30. Eat something if you have low blood sugar on top of everything else
31. Put your head between your knees for a few seconds
32. Try tapping/EFT (see how)
33. Squeeze a stress ball
34. Have an orgasm
35. Stretch your arms towards the sky, then down towards your toes
36. Mold Playdough in your hands
37. Blow cold air on the back of your neck, or place a cold washcloth there
38. Let yourself cry – don’t hold back tears, that will increase your anxiety
39. Hang out with an animal or watch animal videos on your phone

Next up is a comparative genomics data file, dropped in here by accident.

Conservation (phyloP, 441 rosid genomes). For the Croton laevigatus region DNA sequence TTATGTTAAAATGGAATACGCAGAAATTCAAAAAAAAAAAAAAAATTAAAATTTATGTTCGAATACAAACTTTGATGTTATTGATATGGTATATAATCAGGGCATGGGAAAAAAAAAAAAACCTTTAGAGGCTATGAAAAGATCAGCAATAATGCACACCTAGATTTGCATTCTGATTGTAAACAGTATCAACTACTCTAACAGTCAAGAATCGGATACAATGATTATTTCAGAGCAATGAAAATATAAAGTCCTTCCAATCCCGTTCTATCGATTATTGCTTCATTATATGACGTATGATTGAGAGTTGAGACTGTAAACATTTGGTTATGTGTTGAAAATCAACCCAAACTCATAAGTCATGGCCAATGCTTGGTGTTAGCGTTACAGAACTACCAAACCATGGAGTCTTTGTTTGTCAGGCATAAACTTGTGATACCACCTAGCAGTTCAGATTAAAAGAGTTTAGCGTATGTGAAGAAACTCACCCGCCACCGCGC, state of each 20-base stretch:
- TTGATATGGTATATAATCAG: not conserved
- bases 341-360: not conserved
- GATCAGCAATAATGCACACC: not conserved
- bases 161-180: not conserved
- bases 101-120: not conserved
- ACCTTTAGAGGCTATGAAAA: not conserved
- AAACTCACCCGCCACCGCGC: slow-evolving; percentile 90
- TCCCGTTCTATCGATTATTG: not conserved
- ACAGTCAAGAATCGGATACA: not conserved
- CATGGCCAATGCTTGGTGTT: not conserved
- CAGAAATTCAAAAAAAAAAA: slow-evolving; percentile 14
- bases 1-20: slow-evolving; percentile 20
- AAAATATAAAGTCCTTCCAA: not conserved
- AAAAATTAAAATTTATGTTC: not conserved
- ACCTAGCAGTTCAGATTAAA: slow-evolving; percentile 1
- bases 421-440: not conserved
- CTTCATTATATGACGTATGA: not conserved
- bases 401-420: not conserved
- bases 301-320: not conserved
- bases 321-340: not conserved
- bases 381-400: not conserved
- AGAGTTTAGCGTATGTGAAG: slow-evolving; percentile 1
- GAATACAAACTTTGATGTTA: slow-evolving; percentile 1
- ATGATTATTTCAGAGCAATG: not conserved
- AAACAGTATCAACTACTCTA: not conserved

40. Laugh (and proactively, make a file of images, jokes/puns, videos, stand-up routines, etc. that you love)
41. Drink green tea
42. Shake out all your limbs
43. Scribble your feelings out on paper, even if it’s just nonsense shapes
44. Play with a fidget tool/spinner
45. Ignore/leave unhelpful people, including people who tell you to “just calm down”
46. Drip cold water onto your wrists (and/or the back of your neck)
47. Ask yourself basic questions to get to the root of what’s bothering you
48. Smell something citrus flavored to trigger norepinephrine neurotransmitters
49. Shake a galaxy jar, play in a zen garden
50. Accept that this is happening and you’re not a weak or bad person for it; you are still you, your anxiety is separate from you.
Do you have any tips you’d like to add for how you personally get yourself to calm down in the moment? Please share below!
Photos: Maura Housley